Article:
Dec. 15, 2017

 

Story by Joe Shearer

Achiever Freelance Writer

 

When William Penn School 49 needs a Christmas miracle, Principal Corye Franklin calls on “The Faithful Few, and this year they delivered — saving Christmas for many of the school’s students from a Grinch of a year.

 

The Faithful Few is Franklin’s nickname for William Penn’s Parent Involvement Educator Jacqueline Wilkinson, PTA Treasurer Michelle Morris, and PTA Secretary Sarah Medina. With a reputation for sticking with a plan and getting results, The Faithful Few is an institution at the school.William Penn Christmas Miracle

 

“They’re very consistent,” said Franklin. “It always seems like it’s those three who galvanize things. They always prepare ahead of time, and they do it all as a team. They do great work.”

 

An estimated 98 percent of the school’s students live at or below the poverty level, which means Christmas gifts for their families are often very small or even nonexistent. For the past several years, through a private donor, the school has provided more than 100 students and their families with gifts, giving them something to open Christmas morning when they otherwise would not have anything.

 

But in late October, the school learned that its regular Christmas donor would not be able to assist this year, potentially putting a damper on the holiday season. Having supported 100 students the year before, this left a large gap in Christmas spirit at the school.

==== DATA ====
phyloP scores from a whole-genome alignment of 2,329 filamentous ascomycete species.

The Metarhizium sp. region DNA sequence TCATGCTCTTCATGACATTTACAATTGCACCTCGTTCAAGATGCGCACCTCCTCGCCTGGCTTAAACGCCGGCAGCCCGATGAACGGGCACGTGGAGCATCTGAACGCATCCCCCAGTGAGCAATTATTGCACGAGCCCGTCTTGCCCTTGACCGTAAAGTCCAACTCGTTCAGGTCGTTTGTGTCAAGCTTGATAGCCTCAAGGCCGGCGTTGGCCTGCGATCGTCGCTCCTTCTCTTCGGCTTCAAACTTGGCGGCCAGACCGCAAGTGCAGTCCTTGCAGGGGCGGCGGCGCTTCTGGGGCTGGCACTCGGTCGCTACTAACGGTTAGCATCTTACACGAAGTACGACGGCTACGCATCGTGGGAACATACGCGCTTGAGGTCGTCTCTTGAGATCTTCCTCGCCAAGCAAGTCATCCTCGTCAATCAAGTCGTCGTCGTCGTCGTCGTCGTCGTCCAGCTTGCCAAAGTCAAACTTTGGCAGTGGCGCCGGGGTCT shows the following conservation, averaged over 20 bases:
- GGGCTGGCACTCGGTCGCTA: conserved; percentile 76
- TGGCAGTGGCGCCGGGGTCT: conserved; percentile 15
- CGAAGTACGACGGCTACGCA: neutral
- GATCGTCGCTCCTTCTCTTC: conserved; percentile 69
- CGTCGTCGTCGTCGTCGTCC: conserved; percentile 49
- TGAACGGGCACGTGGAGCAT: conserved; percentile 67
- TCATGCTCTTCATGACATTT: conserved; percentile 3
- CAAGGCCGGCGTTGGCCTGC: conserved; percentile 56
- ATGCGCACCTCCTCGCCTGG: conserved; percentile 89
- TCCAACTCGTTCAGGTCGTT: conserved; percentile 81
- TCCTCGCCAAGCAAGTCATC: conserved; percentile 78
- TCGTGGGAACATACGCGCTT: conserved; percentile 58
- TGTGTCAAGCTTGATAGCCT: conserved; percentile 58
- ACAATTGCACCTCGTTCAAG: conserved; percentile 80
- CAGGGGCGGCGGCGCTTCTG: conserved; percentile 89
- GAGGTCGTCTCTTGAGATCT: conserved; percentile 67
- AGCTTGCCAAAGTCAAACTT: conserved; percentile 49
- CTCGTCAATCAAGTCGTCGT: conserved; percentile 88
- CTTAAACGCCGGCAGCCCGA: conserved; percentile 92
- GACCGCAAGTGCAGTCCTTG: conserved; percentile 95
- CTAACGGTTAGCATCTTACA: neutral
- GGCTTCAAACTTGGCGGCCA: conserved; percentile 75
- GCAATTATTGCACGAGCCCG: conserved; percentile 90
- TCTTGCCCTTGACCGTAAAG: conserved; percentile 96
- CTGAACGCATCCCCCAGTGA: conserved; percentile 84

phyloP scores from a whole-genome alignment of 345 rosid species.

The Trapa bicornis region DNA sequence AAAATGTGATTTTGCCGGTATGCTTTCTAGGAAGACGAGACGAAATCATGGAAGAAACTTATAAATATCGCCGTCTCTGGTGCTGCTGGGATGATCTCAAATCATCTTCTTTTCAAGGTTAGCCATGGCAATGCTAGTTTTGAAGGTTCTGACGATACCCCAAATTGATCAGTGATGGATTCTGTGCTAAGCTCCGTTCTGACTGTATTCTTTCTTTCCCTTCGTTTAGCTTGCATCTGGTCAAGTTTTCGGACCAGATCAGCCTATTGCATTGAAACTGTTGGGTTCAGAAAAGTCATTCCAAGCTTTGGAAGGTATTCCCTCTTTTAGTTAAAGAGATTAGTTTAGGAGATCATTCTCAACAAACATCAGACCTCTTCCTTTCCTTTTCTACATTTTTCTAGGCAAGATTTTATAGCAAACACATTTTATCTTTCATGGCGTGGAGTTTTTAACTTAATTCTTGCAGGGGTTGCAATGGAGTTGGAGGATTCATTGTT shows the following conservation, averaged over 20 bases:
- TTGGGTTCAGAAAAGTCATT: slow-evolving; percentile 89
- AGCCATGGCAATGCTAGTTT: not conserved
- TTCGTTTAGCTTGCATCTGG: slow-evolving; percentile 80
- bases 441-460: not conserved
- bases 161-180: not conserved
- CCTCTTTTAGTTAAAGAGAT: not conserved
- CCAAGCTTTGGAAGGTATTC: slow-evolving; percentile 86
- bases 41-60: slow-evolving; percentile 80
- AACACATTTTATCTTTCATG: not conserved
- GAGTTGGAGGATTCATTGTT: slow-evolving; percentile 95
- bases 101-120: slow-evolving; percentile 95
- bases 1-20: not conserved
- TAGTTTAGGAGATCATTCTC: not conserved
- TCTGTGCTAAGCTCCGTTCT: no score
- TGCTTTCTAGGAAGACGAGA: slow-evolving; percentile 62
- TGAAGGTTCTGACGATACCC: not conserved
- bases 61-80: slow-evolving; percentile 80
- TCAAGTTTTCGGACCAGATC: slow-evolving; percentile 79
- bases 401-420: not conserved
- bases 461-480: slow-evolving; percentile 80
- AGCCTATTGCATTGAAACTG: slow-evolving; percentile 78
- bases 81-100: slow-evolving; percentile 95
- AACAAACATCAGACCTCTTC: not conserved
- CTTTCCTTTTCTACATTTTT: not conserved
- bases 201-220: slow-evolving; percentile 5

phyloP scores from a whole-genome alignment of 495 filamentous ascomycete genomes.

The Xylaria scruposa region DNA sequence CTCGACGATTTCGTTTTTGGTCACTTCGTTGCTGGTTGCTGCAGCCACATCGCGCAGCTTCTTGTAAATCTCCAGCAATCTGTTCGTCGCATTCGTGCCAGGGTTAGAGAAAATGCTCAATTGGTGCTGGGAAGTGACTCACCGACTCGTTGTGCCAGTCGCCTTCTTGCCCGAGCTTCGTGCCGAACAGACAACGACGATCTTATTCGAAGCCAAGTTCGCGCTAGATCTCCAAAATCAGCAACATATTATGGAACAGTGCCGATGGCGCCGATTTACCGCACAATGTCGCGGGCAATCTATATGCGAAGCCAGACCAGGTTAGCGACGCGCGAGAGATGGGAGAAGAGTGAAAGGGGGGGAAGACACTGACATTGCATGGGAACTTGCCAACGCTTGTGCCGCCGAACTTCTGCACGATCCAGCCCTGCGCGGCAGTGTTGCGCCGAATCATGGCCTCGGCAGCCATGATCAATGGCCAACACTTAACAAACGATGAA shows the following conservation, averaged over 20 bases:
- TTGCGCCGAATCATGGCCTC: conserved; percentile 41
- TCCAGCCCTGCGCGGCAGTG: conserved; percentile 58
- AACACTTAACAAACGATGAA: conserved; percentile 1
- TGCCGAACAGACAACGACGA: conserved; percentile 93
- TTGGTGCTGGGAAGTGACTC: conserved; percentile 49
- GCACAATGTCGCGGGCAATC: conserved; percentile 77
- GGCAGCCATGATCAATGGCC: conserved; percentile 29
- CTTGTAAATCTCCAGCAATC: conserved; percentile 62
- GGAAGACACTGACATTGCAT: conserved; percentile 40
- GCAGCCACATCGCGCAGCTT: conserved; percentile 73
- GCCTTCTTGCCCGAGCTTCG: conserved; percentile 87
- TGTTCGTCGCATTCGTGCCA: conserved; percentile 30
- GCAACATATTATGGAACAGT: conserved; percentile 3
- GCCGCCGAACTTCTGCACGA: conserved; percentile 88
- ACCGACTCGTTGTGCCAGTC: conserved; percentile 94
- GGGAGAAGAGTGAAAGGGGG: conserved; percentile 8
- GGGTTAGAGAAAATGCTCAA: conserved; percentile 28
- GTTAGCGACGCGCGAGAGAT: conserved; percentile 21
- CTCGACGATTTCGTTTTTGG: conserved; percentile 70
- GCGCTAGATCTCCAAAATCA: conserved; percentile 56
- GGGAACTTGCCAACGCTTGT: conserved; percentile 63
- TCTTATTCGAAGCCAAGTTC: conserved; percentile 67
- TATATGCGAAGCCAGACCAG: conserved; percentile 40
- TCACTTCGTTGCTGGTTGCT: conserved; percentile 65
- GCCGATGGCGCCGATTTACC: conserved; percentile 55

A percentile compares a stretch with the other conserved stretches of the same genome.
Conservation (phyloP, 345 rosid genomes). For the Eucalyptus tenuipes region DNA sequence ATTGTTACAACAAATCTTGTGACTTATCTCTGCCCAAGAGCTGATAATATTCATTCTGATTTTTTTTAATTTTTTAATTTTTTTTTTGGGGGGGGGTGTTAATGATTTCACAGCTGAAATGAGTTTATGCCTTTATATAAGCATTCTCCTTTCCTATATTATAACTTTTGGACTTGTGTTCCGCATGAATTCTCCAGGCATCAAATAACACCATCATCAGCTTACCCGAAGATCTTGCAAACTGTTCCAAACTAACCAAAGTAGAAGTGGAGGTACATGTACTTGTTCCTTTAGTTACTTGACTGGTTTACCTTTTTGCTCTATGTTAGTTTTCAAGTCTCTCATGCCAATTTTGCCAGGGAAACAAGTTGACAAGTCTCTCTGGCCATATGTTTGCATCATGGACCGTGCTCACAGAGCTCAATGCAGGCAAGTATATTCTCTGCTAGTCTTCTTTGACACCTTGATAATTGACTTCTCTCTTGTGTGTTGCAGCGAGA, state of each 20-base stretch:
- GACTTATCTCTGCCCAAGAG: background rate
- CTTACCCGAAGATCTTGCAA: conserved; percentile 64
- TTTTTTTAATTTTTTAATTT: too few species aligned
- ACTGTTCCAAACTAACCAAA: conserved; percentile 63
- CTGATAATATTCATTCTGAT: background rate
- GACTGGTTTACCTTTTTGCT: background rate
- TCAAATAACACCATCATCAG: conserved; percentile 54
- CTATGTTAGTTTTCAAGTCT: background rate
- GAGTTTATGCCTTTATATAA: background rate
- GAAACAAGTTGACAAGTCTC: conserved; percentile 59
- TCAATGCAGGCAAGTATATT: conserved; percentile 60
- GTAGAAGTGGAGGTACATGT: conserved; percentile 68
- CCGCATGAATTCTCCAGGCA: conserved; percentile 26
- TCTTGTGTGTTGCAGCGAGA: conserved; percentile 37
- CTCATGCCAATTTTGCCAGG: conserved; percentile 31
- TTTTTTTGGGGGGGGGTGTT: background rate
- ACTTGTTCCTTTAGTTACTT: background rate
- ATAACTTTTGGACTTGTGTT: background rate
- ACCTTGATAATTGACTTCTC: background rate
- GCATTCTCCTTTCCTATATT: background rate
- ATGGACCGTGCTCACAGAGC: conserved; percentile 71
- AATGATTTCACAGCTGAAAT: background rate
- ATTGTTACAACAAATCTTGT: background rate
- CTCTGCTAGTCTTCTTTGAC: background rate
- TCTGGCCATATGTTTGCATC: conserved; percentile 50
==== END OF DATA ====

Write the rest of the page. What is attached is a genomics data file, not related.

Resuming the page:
That’s when The Faithful Few leapt into action, emerging like a superhero team.

 

Over the course of the next three weeks, the women launched an impromptu donor search, visiting local businesses, drafting a letter, and making telephone calls — appealing to the community to help its own. They also reallocated some of the school’s PTA funds to buy gifts.

 

“They were very tenacious in their efforts,” said Franklin. “They worked tirelessly to reach out to community partners here and far out to support families.”

 

They secured donations from Five Below in Plainfield, as well as the American Legion Post 64, Residential Services, and Love Hands Giveaway. Plus, three private donors (who wish to remain anonymous) sponsored individual families.

 

“I knew instantly that we would get donations,” Morris said. “We were not letting these children go with no gifts for Christmas. We were not going to be told no. For me, my vision was me sitting with my own kid opening presents on Christmas morning. And I don’t want to envision his friend not being able to open presents.”

 

The Faithful Few actually surpassed their goal, receiving enough donated items to help 120 of the school’s families for the holiday — 20 more than last year.

 

“We refused to accept that we were not going to be able to help the children,” Thomas said. “If we had failed, those 120 students probably would not have had Christmas. Failure was not an option.”

 

For The Faithful Few, it was business as usual.

 

“What they did really embodies and contributes to our school mission, which is ‘Forward,’” said Franklin. “They took a last-minute change and moved it forward using their own resources and coordinated their efforts to help more than 100 families. That’s extremely admirable.”